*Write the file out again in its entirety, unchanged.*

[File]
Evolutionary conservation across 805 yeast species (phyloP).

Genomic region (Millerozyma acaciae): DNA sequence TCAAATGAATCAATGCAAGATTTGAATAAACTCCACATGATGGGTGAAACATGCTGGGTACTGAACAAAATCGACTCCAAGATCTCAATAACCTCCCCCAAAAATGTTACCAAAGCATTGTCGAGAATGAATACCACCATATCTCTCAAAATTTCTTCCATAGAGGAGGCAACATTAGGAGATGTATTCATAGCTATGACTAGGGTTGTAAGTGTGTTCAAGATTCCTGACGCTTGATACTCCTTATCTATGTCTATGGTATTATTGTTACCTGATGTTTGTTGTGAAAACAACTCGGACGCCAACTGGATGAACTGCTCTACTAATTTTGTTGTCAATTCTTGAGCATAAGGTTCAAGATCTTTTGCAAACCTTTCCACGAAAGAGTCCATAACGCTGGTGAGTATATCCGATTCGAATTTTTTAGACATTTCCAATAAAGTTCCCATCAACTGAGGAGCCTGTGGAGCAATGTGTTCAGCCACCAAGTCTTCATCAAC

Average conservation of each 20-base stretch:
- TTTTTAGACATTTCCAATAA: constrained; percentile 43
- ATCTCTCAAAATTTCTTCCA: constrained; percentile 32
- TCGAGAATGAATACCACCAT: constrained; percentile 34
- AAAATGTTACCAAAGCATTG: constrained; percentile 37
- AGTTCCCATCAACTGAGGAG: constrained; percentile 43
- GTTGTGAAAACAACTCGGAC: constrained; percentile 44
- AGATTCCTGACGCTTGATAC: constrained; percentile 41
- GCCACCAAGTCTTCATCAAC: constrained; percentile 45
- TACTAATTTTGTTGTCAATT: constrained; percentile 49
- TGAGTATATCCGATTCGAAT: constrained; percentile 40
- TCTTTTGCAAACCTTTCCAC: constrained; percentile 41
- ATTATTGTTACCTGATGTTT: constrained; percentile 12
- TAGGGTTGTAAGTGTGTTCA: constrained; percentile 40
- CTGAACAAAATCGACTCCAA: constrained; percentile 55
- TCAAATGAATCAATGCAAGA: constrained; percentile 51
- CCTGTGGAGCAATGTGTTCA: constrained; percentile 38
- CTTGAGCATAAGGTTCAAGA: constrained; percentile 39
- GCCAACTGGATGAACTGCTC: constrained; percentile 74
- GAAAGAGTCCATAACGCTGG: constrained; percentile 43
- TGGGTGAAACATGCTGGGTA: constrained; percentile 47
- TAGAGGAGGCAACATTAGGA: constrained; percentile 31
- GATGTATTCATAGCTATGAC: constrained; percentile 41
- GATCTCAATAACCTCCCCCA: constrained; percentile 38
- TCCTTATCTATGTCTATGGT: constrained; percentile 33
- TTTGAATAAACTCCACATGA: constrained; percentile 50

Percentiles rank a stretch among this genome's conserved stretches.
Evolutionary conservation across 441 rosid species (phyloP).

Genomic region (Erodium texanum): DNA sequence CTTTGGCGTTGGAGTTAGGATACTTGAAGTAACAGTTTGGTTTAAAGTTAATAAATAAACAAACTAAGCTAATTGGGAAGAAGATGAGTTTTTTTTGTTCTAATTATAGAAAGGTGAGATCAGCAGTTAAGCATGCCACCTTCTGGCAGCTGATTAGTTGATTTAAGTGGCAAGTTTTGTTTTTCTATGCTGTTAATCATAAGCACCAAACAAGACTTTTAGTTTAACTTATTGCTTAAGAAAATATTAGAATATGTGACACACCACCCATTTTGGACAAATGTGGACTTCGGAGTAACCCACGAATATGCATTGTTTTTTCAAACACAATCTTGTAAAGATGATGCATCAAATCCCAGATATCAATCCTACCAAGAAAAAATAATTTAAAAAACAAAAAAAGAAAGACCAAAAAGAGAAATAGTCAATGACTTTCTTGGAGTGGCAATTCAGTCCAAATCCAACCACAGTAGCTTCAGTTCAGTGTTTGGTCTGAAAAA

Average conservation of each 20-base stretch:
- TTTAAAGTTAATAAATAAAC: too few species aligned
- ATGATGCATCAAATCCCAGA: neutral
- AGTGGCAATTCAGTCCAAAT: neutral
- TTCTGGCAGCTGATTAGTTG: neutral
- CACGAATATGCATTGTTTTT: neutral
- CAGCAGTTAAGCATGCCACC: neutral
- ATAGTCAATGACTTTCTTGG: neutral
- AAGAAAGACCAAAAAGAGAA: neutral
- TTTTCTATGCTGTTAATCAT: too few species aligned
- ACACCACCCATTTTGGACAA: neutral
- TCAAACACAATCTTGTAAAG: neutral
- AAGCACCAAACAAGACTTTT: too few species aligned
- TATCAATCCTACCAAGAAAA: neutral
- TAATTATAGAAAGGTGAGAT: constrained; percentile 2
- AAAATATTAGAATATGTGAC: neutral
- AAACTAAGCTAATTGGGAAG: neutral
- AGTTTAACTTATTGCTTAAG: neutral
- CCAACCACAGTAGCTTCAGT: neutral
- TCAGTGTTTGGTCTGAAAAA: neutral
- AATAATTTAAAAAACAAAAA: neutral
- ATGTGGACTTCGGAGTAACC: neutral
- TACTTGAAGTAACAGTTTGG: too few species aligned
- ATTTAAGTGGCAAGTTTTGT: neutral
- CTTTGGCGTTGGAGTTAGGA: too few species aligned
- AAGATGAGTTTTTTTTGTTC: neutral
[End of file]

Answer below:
Evolutionary conservation across 805 yeast species (phyloP).

Genomic region (Millerozyma acaciae): DNA sequence TCAAATGAATCAATGCAAGATTTGAATAAACTCCACATGATGGGTGAAACATGCTGGGTACTGAACAAAATCGACTCCAAGATCTCAATAACCTCCCCCAAAAATGTTACCAAAGCATTGTCGAGAATGAATACCACCATATCTCTCAAAATTTCTTCCATAGAGGAGGCAACATTAGGAGATGTATTCATAGCTATGACTAGGGTTGTAAGTGTGTTCAAGATTCCTGACGCTTGATACTCCTTATCTATGTCTATGGTATTATTGTTACCTGATGTTTGTTGTGAAAACAACTCGGACGCCAACTGGATGAACTGCTCTACTAATTTTGTTGTCAATTCTTGAGCATAAGGTTCAAGATCTTTTGCAAACCTTTCCACGAAAGAGTCCATAACGCTGGTGAGTATATCCGATTCGAATTTTTTAGACATTTCCAATAAAGTTCCCATCAACTGAGGAGCCTGTGGAGCAATGTGTTCAGCCACCAAGTCTTCATCAAC

Average conservation of each 20-base stretch:
- TTTTTAGACATTTCCAATAA: constrained; percentile 43
- ATCTCTCAAAATTTCTTCCA: constrained; percentile 32
- TCGAGAATGAATACCACCAT: constrained; percentile 34
- AAAATGTTACCAAAGCATTG: constrained; percentile 37
- AGTTCCCATCAACTGAGGAG: constrained; percentile 43
- GTTGTGAAAACAACTCGGAC: constrained; percentile 44
- AGATTCCTGACGCTTGATAC: constrained; percentile 41
- GCCACCAAGTCTTCATCAAC: constrained; percentile 45
- TACTAATTTTGTTGTCAATT: constrained; percentile 49
- TGAGTATATCCGATTCGAAT: constrained; percentile 40
- TCTTTTGCAAACCTTTCCAC: constrained; percentile 41
- ATTATTGTTACCTGATGTTT: constrained; percentile 12
- TAGGGTTGTAAGTGTGTTCA: constrained; percentile 40
- CTGAACAAAATCGACTCCAA: constrained; percentile 55
- TCAAATGAATCAATGCAAGA: constrained; percentile 51
- CCTGTGGAGCAATGTGTTCA: constrained; percentile 38
- CTTGAGCATAAGGTTCAAGA: constrained; percentile 39
- GCCAACTGGATGAACTGCTC: constrained; percentile 74
- GAAAGAGTCCATAACGCTGG: constrained; percentile 43
- TGGGTGAAACATGCTGGGTA: constrained; percentile 47
- TAGAGGAGGCAACATTAGGA: constrained; percentile 31
- GATGTATTCATAGCTATGAC: constrained; percentile 41
- GATCTCAATAACCTCCCCCA: constrained; percentile 38
- TCCTTATCTATGTCTATGGT: constrained; percentile 33
- TTTGAATAAACTCCACATGA: constrained; percentile 50

Percentiles rank a stretch among this genome's conserved stretches.
Evolutionary conservation across 441 rosid species (phyloP).

Genomic region (Erodium texanum): DNA sequence CTTTGGCGTTGGAGTTAGGATACTTGAAGTAACAGTTTGGTTTAAAGTTAATAAATAAACAAACTAAGCTAATTGGGAAGAAGATGAGTTTTTTTTGTTCTAATTATAGAAAGGTGAGATCAGCAGTTAAGCATGCCACCTTCTGGCAGCTGATTAGTTGATTTAAGTGGCAAGTTTTGTTTTTCTATGCTGTTAATCATAAGCACCAAACAAGACTTTTAGTTTAACTTATTGCTTAAGAAAATATTAGAATATGTGACACACCACCCATTTTGGACAAATGTGGACTTCGGAGTAACCCACGAATATGCATTGTTTTTTCAAACACAATCTTGTAAAGATGATGCATCAAATCCCAGATATCAATCCTACCAAGAAAAAATAATTTAAAAAACAAAAAAAGAAAGACCAAAAAGAGAAATAGTCAATGACTTTCTTGGAGTGGCAATTCAGTCCAAATCCAACCACAGTAGCTTCAGTTCAGTGTTTGGTCTGAAAAA

Average conservation of each 20-base stretch:
- TTTAAAGTTAATAAATAAAC: too few species aligned
- ATGATGCATCAAATCCCAGA: neutral
- AGTGGCAATTCAGTCCAAAT: neutral
- TTCTGGCAGCTGATTAGTTG: neutral
- CACGAATATGCATTGTTTTT: neutral
- CAGCAGTTAAGCATGCCACC: neutral
- ATAGTCAATGACTTTCTTGG: neutral
- AAGAAAGACCAAAAAGAGAA: neutral
- TTTTCTATGCTGTTAATCAT: too few species aligned
- ACACCACCCATTTTGGACAA: neutral
- TCAAACACAATCTTGTAAAG: neutral
- AAGCACCAAACAAGACTTTT: too few species aligned
- TATCAATCCTACCAAGAAAA: neutral
- TAATTATAGAAAGGTGAGAT: constrained; percentile 2
- AAAATATTAGAATATGTGAC: neutral
- AAACTAAGCTAATTGGGAAG: neutral
- AGTTTAACTTATTGCTTAAG: neutral
- CCAACCACAGTAGCTTCAGT: neutral
- TCAGTGTTTGGTCTGAAAAA: neutral
- AATAATTTAAAAAACAAAAA: neutral
- ATGTGGACTTCGGAGTAACC: neutral
- TACTTGAAGTAACAGTTTGG: too few species aligned
- ATTTAAGTGGCAAGTTTTGT: neutral
- CTTTGGCGTTGGAGTTAGGA: too few species aligned
- AAGATGAGTTTTTTTTGTTC: neutral